In Boston’s Beacon Hill neighborhood, as NPR recently reported, a group of older people gathers weekly for political discussions over breakfast. The get-together, along with regular outings to museums, plays, and even to other cities, is offered through the neighborhood’s “village”—a nonprofit membership organization formed in 2002 designed to assist residents who wish to remain in their homes as they age. Members pay several hundred dollars a year in dues, which cover an office and small staff who organize the social events but also aid with necessities such as hiring home health care workers, helping with grocery shopping, and securing transport to medical appointments.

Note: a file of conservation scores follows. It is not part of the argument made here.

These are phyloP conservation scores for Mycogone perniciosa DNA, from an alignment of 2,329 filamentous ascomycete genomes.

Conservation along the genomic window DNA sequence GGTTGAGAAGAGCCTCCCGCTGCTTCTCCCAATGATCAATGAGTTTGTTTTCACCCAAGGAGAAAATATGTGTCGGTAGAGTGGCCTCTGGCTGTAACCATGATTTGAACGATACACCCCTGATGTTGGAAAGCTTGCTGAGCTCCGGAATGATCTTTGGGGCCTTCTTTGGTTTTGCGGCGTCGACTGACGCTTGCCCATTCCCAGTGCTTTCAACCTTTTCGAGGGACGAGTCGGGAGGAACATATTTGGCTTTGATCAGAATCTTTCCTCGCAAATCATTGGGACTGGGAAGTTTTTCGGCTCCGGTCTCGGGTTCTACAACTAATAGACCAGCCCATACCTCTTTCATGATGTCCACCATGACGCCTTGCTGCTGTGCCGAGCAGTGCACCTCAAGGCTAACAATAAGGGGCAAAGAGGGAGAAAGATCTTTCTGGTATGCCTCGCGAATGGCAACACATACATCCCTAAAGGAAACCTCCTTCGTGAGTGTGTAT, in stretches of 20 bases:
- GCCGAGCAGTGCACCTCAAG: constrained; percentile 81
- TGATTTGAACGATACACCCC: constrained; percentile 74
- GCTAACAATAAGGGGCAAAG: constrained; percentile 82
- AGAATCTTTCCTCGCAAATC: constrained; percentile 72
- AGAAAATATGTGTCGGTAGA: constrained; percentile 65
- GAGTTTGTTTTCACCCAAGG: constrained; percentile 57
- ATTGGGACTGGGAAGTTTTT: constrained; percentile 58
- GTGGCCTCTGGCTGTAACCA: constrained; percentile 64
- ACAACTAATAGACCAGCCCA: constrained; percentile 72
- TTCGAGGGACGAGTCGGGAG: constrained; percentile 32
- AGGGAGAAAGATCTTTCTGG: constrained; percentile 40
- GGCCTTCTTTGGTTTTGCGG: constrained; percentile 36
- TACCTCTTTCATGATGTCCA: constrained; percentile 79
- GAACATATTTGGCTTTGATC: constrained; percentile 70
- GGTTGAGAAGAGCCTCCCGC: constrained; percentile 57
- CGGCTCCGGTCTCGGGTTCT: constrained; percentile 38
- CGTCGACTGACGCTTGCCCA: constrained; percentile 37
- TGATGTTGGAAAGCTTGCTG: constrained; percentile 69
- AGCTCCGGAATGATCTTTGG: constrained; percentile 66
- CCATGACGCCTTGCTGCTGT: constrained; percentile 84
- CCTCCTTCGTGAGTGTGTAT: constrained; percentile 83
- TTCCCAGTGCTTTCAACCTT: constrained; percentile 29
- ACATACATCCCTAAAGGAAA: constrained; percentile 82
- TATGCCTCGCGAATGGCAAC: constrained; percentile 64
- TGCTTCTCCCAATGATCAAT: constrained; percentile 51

Today, more than 200 such virtual villages have been established in towns and cities across the U.S.—a sign of Americans’ ardent desire to “age in place,” or stay in their homes or communities as they grow older, and the advances made in giving them options to do so. But the village movement, as it’s known, also illustrates how such advances have largely benefited those on the wealthier and whiter end of the spectrum—Beacon Hill, for instance, is known for its affluence—despite recent efforts to provide similar services, sans dues, to lower-income neighborhoods.